Platelets are engaged in bacterial infection as well. Platelet can directly engulf bacteria namely Staphylococcus aureus which is responsible from mild to life threatening infections including skin infections, pneumonia, endocarditis and osteomyelitis.4 Bacterial engulfment by platelets might be accepted as first line defense mechanism of the immune system. Bacterial lipopolysaccharides (LPS) are outer surface membrane of gram-negative bacteria and affect immune response of human to bacteria. LPS stimulates secretion of α and dense granules and expression of P-selectin on platelets through TLR4 signaling pathway. TREM1 is a member of Ig superfamily expressed by myeloid cells. A ligand for TREM-1(triggering receptor expressed on myeloid cells) has recently found in platelets. TREM-1 ligand activates neutrophils in presence of LPS.25,51 On the other hand, platelets may cause dissemination of bacteria for example; Streptococcus pyogenes binds to the platelets and so bacteria spread.52

Neurophil extracellular trap formation (NET)

Neutrophils play a role in resistance to pathogens mainly via three mechanisms: antimicrobial cytokine secretion, engulfment and NET formation.53 Following to administration of virus such as Poxvirus or bacteria, platelets adhere to surface of neutrophils and extracellular fiber matrix called NET is released.23,54 NET formation is induced by activation of platelet TLR4 in severely septic human plasma.23 In another study; inhibition of activated platelets reduces NET formation in vivo experiment of transfusion-related acute lung injury (TRALI).55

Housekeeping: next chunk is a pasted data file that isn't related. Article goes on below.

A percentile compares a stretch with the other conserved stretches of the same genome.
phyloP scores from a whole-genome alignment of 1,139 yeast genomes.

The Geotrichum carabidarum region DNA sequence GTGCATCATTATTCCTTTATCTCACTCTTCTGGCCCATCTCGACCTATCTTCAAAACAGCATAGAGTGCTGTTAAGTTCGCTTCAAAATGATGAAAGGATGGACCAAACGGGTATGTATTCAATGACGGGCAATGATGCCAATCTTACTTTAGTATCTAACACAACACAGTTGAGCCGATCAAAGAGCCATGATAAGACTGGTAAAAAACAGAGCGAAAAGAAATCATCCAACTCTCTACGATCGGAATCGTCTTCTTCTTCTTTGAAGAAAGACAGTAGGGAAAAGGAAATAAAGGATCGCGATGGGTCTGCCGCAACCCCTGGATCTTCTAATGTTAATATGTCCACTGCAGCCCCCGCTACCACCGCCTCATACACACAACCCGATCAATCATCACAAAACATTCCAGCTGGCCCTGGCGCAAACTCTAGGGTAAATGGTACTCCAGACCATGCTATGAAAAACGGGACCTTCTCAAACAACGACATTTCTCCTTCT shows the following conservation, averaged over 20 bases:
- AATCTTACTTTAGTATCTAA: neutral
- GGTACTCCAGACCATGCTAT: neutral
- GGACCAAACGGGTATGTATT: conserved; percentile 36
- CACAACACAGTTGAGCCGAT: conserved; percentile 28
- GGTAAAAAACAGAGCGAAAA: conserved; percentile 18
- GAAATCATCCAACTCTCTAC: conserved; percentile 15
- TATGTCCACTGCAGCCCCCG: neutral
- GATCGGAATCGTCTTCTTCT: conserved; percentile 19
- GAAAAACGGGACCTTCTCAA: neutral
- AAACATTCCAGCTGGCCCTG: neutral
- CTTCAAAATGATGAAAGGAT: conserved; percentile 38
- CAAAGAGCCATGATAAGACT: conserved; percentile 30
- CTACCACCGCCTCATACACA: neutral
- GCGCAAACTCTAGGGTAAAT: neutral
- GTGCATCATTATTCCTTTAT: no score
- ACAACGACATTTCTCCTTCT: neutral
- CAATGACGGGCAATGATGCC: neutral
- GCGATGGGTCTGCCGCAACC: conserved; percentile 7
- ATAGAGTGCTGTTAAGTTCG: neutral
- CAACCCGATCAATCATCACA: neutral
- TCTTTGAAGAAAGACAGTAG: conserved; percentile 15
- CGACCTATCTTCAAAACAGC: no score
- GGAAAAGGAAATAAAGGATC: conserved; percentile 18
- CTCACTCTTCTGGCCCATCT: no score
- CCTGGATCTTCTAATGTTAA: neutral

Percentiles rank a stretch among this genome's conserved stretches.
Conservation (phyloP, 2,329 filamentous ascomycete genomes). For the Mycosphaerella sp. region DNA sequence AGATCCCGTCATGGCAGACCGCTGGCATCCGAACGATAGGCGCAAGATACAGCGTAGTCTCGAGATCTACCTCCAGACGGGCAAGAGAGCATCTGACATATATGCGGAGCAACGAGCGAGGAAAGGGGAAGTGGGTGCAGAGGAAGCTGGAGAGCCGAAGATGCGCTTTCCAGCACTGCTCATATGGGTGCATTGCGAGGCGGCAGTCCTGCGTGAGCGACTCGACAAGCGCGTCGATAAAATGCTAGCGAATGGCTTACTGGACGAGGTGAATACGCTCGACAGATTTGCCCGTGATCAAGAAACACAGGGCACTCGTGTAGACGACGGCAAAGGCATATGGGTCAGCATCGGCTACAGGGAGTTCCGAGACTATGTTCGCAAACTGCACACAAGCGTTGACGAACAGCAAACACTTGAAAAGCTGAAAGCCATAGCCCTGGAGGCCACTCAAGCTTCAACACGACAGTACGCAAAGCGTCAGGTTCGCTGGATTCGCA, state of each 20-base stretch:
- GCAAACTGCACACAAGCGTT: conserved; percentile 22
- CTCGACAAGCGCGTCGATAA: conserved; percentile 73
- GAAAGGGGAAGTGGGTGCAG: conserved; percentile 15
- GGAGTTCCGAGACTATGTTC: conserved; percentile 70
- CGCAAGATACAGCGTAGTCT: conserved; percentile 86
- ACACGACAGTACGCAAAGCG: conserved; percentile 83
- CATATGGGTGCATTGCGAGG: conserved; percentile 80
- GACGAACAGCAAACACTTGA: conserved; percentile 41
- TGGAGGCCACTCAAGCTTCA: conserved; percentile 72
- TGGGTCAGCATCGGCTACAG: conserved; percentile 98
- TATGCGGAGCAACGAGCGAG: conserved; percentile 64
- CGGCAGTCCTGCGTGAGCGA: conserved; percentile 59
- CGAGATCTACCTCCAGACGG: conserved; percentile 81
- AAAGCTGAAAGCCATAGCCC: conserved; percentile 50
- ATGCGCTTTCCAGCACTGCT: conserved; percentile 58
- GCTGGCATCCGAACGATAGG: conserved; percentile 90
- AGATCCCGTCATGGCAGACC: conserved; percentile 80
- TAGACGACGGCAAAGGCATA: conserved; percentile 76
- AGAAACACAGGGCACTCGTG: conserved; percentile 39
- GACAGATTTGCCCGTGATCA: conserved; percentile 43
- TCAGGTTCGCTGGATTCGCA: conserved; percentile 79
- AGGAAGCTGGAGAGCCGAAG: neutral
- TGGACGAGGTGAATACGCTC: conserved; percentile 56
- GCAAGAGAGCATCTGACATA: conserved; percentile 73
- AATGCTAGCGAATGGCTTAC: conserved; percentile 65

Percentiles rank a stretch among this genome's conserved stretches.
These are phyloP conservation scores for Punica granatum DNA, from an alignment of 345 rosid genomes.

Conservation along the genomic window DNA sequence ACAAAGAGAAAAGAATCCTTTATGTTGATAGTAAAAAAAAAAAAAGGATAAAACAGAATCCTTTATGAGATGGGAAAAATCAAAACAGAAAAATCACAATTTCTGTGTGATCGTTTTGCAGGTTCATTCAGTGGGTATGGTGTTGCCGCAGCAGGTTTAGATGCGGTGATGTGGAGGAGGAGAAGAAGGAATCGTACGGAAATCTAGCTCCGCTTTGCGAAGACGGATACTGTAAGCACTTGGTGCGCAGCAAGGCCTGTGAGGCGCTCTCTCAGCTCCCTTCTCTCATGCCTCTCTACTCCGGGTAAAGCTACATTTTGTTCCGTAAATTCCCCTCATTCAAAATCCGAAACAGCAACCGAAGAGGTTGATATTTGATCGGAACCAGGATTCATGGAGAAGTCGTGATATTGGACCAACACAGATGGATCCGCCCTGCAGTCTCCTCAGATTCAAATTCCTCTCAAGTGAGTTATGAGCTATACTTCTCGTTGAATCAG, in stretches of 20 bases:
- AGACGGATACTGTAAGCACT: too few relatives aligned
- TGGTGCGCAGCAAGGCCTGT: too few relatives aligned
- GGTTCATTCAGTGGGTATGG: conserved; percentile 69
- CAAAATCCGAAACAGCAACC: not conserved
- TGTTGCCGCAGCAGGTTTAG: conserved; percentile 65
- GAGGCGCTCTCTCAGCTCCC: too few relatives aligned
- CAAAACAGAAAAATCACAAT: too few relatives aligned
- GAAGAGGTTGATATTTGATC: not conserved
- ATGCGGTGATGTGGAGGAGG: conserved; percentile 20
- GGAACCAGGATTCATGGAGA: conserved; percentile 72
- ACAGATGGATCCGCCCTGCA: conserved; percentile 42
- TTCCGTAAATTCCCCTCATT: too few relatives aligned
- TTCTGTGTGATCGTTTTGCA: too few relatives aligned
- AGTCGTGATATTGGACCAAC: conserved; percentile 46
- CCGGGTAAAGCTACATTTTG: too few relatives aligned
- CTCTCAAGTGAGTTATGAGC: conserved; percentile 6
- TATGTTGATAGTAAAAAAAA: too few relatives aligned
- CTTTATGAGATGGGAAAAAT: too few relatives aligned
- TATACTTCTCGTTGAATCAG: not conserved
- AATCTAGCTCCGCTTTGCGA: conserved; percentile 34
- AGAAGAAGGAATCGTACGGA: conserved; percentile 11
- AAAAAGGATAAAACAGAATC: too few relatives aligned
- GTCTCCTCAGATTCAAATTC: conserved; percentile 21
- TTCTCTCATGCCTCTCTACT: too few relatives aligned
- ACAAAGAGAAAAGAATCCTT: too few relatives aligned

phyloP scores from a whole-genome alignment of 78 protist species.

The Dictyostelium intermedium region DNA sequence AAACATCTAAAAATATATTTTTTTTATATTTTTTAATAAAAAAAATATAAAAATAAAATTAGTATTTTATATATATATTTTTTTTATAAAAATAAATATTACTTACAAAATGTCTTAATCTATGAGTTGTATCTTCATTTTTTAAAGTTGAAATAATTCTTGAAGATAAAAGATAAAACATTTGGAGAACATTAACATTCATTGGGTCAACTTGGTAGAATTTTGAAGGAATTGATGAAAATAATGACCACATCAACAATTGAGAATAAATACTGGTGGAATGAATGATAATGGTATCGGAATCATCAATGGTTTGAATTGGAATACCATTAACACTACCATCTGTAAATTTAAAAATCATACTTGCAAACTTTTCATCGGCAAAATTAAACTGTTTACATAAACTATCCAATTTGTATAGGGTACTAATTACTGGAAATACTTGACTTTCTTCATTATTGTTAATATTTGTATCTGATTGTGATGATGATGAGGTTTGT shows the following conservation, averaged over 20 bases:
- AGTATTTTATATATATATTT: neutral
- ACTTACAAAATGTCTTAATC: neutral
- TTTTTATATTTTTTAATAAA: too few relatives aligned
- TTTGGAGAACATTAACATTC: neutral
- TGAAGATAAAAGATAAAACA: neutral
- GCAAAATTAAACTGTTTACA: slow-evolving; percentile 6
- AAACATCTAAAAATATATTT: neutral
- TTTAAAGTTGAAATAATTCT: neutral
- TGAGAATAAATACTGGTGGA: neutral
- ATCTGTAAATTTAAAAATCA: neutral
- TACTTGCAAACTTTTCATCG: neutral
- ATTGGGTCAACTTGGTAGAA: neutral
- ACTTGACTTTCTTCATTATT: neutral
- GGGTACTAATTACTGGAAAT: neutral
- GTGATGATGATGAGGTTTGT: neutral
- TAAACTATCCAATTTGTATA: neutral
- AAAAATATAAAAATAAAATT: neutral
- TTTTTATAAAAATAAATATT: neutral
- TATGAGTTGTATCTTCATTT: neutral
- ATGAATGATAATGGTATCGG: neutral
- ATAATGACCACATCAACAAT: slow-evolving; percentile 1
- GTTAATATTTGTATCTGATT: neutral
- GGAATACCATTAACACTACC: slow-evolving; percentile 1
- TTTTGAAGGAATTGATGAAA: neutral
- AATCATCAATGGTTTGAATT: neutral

Aggregate formation

Chronic or continued interaction of platelets with endothelial cells or WBCs can cause excessive immune stimulation or complex accumulation.3 Excessive platelet-monocyte complex accumulation might be a finding of vascular diseases, for instance: Elevated level of monocyte-platelet aggregates are accepted as early hallmark of MI acute myocardial infarction (AMI).51,56 Furthermore, circulating platelet–leukocyte aggregates (PLAs) might be a marker of sepsis.57 Additionally, aggregate formation may lead to atherosclerosis and platelets may facilitate it because α-granules contain pro-angiogenic proteins.5,58


To conclude, platelets are involved in immune response by direct and indirect mechanisms and have many significant roles in fighting infection (Table 1). Multiple interactions between platelets and other immune cells, expressing immune receptors, secreting immune mediator indicates the roles of platelets in immune system and inflammation. Furthermore, functional platelet activation might increase therapy response in situation of inflammation or infection. However, if platelets are activated continuously or chronically, this may cause different uncontrolled diseases notably vascular diseases especially atherosclerosis.

Table 1.

Roles of platelets in immune system.

Secretion of chemotactic chemokines and granules for WBC 
NET formation 
Blocking of spread of infection by clot formation 
Induction of pro-inflammatory cytokines 
Breakdown of microbes by lysosomal granules 
Stimulation of recruitment of WBC to inflammation site 
Engulfing bacteria 
Secreting chemokine which are antifungal and antibacterial 
Conflicts of interest

The authors declare no conflicts of interest.